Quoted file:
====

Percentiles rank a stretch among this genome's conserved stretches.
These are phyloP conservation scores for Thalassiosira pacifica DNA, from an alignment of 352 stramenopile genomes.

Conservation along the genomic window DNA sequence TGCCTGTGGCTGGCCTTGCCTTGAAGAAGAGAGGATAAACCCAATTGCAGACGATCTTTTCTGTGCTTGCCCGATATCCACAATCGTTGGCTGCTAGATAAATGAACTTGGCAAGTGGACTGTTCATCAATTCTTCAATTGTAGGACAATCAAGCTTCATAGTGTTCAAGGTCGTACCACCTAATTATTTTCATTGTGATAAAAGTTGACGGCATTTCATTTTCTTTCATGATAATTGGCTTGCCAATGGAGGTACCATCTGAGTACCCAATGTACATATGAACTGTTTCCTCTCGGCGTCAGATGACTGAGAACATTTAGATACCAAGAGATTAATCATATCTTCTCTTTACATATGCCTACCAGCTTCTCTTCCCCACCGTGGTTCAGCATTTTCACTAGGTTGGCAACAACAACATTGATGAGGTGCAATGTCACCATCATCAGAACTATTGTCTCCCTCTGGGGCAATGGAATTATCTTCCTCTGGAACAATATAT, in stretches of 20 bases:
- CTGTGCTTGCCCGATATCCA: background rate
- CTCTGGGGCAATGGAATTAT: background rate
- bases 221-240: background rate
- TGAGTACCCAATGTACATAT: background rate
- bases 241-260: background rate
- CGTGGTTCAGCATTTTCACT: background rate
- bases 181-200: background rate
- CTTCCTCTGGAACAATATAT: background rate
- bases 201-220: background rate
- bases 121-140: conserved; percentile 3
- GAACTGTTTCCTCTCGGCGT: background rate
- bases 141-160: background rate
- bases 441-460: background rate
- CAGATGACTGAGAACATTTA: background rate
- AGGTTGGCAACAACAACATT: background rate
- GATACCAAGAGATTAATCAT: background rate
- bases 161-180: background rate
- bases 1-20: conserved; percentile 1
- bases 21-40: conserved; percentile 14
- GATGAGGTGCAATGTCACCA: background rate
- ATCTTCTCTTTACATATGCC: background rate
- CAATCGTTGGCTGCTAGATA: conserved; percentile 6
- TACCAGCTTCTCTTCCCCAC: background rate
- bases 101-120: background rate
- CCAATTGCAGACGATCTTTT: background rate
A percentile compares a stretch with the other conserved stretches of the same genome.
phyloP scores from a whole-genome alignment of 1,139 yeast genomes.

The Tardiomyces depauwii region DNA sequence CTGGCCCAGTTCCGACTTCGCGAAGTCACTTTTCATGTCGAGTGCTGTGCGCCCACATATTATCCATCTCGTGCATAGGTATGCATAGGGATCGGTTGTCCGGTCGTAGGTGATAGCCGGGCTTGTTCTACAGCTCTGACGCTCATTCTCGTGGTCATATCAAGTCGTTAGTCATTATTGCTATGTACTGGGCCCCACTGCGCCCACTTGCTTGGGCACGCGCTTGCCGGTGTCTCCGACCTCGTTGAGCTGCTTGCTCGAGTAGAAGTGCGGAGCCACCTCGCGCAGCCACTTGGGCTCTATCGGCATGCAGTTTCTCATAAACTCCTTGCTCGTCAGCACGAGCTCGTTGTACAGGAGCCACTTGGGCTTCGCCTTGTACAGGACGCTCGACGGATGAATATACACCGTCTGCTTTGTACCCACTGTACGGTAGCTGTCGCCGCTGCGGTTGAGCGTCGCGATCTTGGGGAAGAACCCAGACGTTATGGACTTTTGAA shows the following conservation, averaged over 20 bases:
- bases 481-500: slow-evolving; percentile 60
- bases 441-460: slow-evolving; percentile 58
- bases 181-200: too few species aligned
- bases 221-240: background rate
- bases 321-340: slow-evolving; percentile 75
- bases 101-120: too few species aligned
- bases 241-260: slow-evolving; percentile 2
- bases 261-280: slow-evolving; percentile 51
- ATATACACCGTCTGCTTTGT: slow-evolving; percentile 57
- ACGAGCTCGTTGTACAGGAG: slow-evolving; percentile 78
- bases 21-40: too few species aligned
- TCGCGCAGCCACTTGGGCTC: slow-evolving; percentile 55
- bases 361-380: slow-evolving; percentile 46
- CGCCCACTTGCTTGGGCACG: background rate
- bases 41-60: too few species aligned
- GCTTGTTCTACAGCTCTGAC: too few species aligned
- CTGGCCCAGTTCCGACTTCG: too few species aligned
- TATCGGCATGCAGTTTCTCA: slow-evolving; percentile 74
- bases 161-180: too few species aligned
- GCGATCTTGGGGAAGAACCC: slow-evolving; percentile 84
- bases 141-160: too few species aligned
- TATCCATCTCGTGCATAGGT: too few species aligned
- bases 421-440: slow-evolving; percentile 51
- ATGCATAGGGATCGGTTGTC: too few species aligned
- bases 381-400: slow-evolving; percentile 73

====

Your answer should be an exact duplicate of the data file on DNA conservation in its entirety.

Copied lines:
Percentiles rank a stretch among this genome's conserved stretches.
These are phyloP conservation scores for Thalassiosira pacifica DNA, from an alignment of 352 stramenopile genomes.

Conservation along the genomic window DNA sequence TGCCTGTGGCTGGCCTTGCCTTGAAGAAGAGAGGATAAACCCAATTGCAGACGATCTTTTCTGTGCTTGCCCGATATCCACAATCGTTGGCTGCTAGATAAATGAACTTGGCAAGTGGACTGTTCATCAATTCTTCAATTGTAGGACAATCAAGCTTCATAGTGTTCAAGGTCGTACCACCTAATTATTTTCATTGTGATAAAAGTTGACGGCATTTCATTTTCTTTCATGATAATTGGCTTGCCAATGGAGGTACCATCTGAGTACCCAATGTACATATGAACTGTTTCCTCTCGGCGTCAGATGACTGAGAACATTTAGATACCAAGAGATTAATCATATCTTCTCTTTACATATGCCTACCAGCTTCTCTTCCCCACCGTGGTTCAGCATTTTCACTAGGTTGGCAACAACAACATTGATGAGGTGCAATGTCACCATCATCAGAACTATTGTCTCCCTCTGGGGCAATGGAATTATCTTCCTCTGGAACAATATAT, in stretches of 20 bases:
- CTGTGCTTGCCCGATATCCA: background rate
- CTCTGGGGCAATGGAATTAT: background rate
- bases 221-240: background rate
- TGAGTACCCAATGTACATAT: background rate
- bases 241-260: background rate
- CGTGGTTCAGCATTTTCACT: background rate
- bases 181-200: background rate
- CTTCCTCTGGAACAATATAT: background rate
- bases 201-220: background rate
- bases 121-140: conserved; percentile 3
- GAACTGTTTCCTCTCGGCGT: background rate
- bases 141-160: background rate
- bases 441-460: background rate
- CAGATGACTGAGAACATTTA: background rate
- AGGTTGGCAACAACAACATT: background rate
- GATACCAAGAGATTAATCAT: background rate
- bases 161-180: background rate
- bases 1-20: conserved; percentile 1
- bases 21-40: conserved; percentile 14
- GATGAGGTGCAATGTCACCA: background rate
- ATCTTCTCTTTACATATGCC: background rate
- CAATCGTTGGCTGCTAGATA: conserved; percentile 6
- TACCAGCTTCTCTTCCCCAC: background rate
- bases 101-120: background rate
- CCAATTGCAGACGATCTTTT: background rate
A percentile compares a stretch with the other conserved stretches of the same genome.
phyloP scores from a whole-genome alignment of 1,139 yeast genomes.

The Tardiomyces depauwii region DNA sequence CTGGCCCAGTTCCGACTTCGCGAAGTCACTTTTCATGTCGAGTGCTGTGCGCCCACATATTATCCATCTCGTGCATAGGTATGCATAGGGATCGGTTGTCCGGTCGTAGGTGATAGCCGGGCTTGTTCTACAGCTCTGACGCTCATTCTCGTGGTCATATCAAGTCGTTAGTCATTATTGCTATGTACTGGGCCCCACTGCGCCCACTTGCTTGGGCACGCGCTTGCCGGTGTCTCCGACCTCGTTGAGCTGCTTGCTCGAGTAGAAGTGCGGAGCCACCTCGCGCAGCCACTTGGGCTCTATCGGCATGCAGTTTCTCATAAACTCCTTGCTCGTCAGCACGAGCTCGTTGTACAGGAGCCACTTGGGCTTCGCCTTGTACAGGACGCTCGACGGATGAATATACACCGTCTGCTTTGTACCCACTGTACGGTAGCTGTCGCCGCTGCGGTTGAGCGTCGCGATCTTGGGGAAGAACCCAGACGTTATGGACTTTTGAA shows the following conservation, averaged over 20 bases:
- bases 481-500: slow-evolving; percentile 60
- bases 441-460: slow-evolving; percentile 58
- bases 181-200: too few species aligned
- bases 221-240: background rate
- bases 321-340: slow-evolving; percentile 75
- bases 101-120: too few species aligned
- bases 241-260: slow-evolving; percentile 2
- bases 261-280: slow-evolving; percentile 51
- ATATACACCGTCTGCTTTGT: slow-evolving; percentile 57
- ACGAGCTCGTTGTACAGGAG: slow-evolving; percentile 78
- bases 21-40: too few species aligned
- TCGCGCAGCCACTTGGGCTC: slow-evolving; percentile 55
- bases 361-380: slow-evolving; percentile 46
- CGCCCACTTGCTTGGGCACG: background rate
- bases 41-60: too few species aligned
- GCTTGTTCTACAGCTCTGAC: too few species aligned
- CTGGCCCAGTTCCGACTTCG: too few species aligned
- TATCGGCATGCAGTTTCTCA: slow-evolving; percentile 74
- bases 161-180: too few species aligned
- GCGATCTTGGGGAAGAACCC: slow-evolving; percentile 84
- bases 141-160: too few species aligned
- TATCCATCTCGTGCATAGGT: too few species aligned
- bases 421-440: slow-evolving; percentile 51
- ATGCATAGGGATCGGTTGTC: too few species aligned
- bases 381-400: slow-evolving; percentile 73